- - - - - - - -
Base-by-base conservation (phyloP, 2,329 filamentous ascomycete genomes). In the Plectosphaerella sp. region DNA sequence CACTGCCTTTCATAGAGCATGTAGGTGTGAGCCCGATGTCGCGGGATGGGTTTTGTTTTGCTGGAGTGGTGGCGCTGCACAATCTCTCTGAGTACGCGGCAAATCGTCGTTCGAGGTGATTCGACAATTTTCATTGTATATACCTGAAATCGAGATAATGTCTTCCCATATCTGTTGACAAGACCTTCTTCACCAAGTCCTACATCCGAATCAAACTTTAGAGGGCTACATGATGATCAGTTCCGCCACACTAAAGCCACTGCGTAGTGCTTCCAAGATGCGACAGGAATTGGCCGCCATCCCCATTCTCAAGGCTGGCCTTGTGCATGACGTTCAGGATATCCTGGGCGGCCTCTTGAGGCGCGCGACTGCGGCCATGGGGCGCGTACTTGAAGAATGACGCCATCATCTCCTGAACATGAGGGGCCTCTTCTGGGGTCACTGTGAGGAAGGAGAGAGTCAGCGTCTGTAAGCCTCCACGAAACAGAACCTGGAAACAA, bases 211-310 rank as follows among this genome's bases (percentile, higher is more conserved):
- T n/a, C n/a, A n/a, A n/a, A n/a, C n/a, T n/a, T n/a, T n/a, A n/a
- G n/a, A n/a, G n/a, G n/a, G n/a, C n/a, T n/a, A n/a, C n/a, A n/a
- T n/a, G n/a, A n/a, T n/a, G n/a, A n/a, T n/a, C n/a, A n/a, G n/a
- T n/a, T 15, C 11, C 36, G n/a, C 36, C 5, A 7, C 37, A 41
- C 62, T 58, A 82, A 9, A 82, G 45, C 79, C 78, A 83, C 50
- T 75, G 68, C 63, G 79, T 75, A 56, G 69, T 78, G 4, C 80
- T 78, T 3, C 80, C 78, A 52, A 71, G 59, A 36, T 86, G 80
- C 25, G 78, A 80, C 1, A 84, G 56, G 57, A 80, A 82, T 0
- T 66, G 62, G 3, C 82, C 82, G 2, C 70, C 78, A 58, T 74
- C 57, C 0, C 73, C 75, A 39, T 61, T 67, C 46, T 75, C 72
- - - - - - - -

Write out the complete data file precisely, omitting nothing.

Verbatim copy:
Base-by-base conservation (phyloP, 2,329 filamentous ascomycete genomes). In the Plectosphaerella sp. region DNA sequence CACTGCCTTTCATAGAGCATGTAGGTGTGAGCCCGATGTCGCGGGATGGGTTTTGTTTTGCTGGAGTGGTGGCGCTGCACAATCTCTCTGAGTACGCGGCAAATCGTCGTTCGAGGTGATTCGACAATTTTCATTGTATATACCTGAAATCGAGATAATGTCTTCCCATATCTGTTGACAAGACCTTCTTCACCAAGTCCTACATCCGAATCAAACTTTAGAGGGCTACATGATGATCAGTTCCGCCACACTAAAGCCACTGCGTAGTGCTTCCAAGATGCGACAGGAATTGGCCGCCATCCCCATTCTCAAGGCTGGCCTTGTGCATGACGTTCAGGATATCCTGGGCGGCCTCTTGAGGCGCGCGACTGCGGCCATGGGGCGCGTACTTGAAGAATGACGCCATCATCTCCTGAACATGAGGGGCCTCTTCTGGGGTCACTGTGAGGAAGGAGAGAGTCAGCGTCTGTAAGCCTCCACGAAACAGAACCTGGAAACAA, bases 211-310 rank as follows among this genome's bases (percentile, higher is more conserved):
- T n/a, C n/a, A n/a, A n/a, A n/a, C n/a, T n/a, T n/a, T n/a, A n/a
- G n/a, A n/a, G n/a, G n/a, G n/a, C n/a, T n/a, A n/a, C n/a, A n/a
- T n/a, G n/a, A n/a, T n/a, G n/a, A n/a, T n/a, C n/a, A n/a, G n/a
- T n/a, T 15, C 11, C 36, G n/a, C 36, C 5, A 7, C 37, A 41
- C 62, T 58, A 82, A 9, A 82, G 45, C 79, C 78, A 83, C 50
- T 75, G 68, C 63, G 79, T 75, A 56, G 69, T 78, G 4, C 80
- T 78, T 3, C 80, C 78, A 52, A 71, G 59, A 36, T 86, G 80
- C 25, G 78, A 80, C 1, A 84, G 56, G 57, A 80, A 82, T 0
- T 66, G 62, G 3, C 82, C 82, G 2, C 70, C 78, A 58, T 74
- C 57, C 0, C 73, C 75, A 39, T 61, T 67, C 46, T 75, C 72